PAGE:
The Opposing Self
George Kennan: A Study of Character
by John Lukacs
Yale. 207 pp. $26.00

The author of this study, a Hungarian survivor of the Holocaust, is a prolific writer who has produced over two dozen books, most of them devoted to 20th-century history. He was a personal friend of George F. Kennan (1904-2005), the American diplomat and historian; in 1997, he published a slender volume of his correspondence with Kennan concerning the origins of the cold war. Here, although willing to concede that Kennan occasionally erred in his judgments, by and large he treats him with unconcealed adulation: in his opinion, his protagonist was nothing less than America’s “conscience.”

The present book is not a biography in the conventional sense of the word but rather an essay that attempts to penetrate Kennan’s personality (or “character”). It proceeds in a roughly chronological manner, tracing Kennan’s career from his Midwestern childhood, to his term as an undergraduate at Princeton, his years in the U.S. foreign service, and his decades as scholar in residence at the Institute for Advanced Study in Princeton, New Jersey. Throughout, Lukacs stresses Kennan’s seclusion and loneliness. But the evidence he presents, unfortunately, does not sustain his exalted notion of Kennan’s achievement.



At heart, Kennan was a pacifist and isolationist in an age when neither ideology was feasible. His insistence on being a cold-war realist and, at the same time, a pacifist and an isolationist entangled him in insoluble inconsistencies that, in the end, ruined his government career.

Unlike most of his colleagues in the State Department and so-called “Sovietologists” on university faculties, Kennan, who served as deputy head of the U.S. mission in Moscow from 1944 through 1946, knew Russian history well and realized early on that since the 1930’s, and behind the façade of Marxism, the driving force of Soviet politics was Russian nationalism and imperialism. (Lukacs quotes him to the effect that the issue was not how Bolshevism had changed Russia but “how far Russia has changed Bolshevism.”) On these grounds, he made short shrift of the illusions prevailing in the United States at the end of World War II concerning the possibility of continuing the alliance with the USSR in peacetime. His “Long Telegram” of 1946 to Secretary of State James Byrnes, and “The Sources of Soviet Conduct,” the 1947 article (signed “X”) in Foreign Affairs that made him famous, warned the West against believing in Moscow’s good will. These writings were very influential in redirecting U.S. foreign policy under President Truman.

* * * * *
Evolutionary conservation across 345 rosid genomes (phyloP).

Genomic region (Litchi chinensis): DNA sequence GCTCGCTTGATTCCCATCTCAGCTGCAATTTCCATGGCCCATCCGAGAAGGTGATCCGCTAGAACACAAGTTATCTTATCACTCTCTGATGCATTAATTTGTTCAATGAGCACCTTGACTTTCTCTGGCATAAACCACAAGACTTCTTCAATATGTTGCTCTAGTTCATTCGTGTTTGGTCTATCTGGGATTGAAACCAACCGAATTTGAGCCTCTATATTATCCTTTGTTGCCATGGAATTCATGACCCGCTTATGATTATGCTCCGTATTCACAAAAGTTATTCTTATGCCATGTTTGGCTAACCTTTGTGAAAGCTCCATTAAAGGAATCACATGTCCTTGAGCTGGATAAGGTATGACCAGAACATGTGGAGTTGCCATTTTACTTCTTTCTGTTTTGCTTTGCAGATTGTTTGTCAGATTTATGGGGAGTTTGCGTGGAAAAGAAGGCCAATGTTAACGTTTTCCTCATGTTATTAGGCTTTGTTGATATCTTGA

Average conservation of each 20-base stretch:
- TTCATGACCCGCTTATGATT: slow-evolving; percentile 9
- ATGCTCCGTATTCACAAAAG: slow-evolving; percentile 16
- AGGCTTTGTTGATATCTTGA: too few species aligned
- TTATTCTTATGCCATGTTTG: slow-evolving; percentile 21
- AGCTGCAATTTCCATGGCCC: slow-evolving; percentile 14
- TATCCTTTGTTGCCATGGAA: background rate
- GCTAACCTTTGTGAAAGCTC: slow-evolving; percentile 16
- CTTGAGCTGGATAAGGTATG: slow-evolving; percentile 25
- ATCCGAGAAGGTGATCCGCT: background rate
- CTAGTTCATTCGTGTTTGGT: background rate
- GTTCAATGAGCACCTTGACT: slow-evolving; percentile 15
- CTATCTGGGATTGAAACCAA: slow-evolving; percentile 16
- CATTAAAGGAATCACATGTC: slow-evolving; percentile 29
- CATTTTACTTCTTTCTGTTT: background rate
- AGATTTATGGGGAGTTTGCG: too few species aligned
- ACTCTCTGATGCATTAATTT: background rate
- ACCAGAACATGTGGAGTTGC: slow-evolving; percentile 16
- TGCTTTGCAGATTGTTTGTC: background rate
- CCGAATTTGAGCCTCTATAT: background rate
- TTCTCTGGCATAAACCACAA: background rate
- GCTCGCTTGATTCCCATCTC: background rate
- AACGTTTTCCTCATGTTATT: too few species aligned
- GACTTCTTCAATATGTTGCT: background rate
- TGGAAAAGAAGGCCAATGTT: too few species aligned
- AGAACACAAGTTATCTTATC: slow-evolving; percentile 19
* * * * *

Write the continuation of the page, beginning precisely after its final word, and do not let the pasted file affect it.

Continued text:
Yet almost in the same breath in which he stirred public anxiety about Soviet intentions, Kennan warned against “the hysterical sort of anti-Communism which . . . is gaining currency in our country.” What did he expect? That the public at large would accept the finely nuanced policy he had spun in the privacy of his study and not react emotionally to the dangers he had depicted? He was forever chagrined that Americans at large—and the politicians who led them—ignored his strictures against excess. This caused him to develop a distaste for democracy. He came to believe that democracies were incapable of conducting a long-range foreign policy, and even to favor restrictions on universal suffrage: his model statesman was Bismarck.

How unsuited Kennan was for diplomacy was revealed in 1941 after Nazi Germany invaded the Soviet Union. Kennan, who seems to have regarded Stalin as a greater threat to the world than Hitler, advocated granting military aid to Moscow but warned against an alliance with it. As he explained to Lukacs many years later, he wanted to “preclude anything which might identify us politically or ideologically with the Russian war effort.” This position might have been entertained in college senior common rooms but was entirely unrealistic as political prescription. Once the USSR entered the war on our side—even if not of its own free will but only after being attacked by Germany—public opinion could be rallied to its support only by depicting it as a friendly power, that is, as an ally.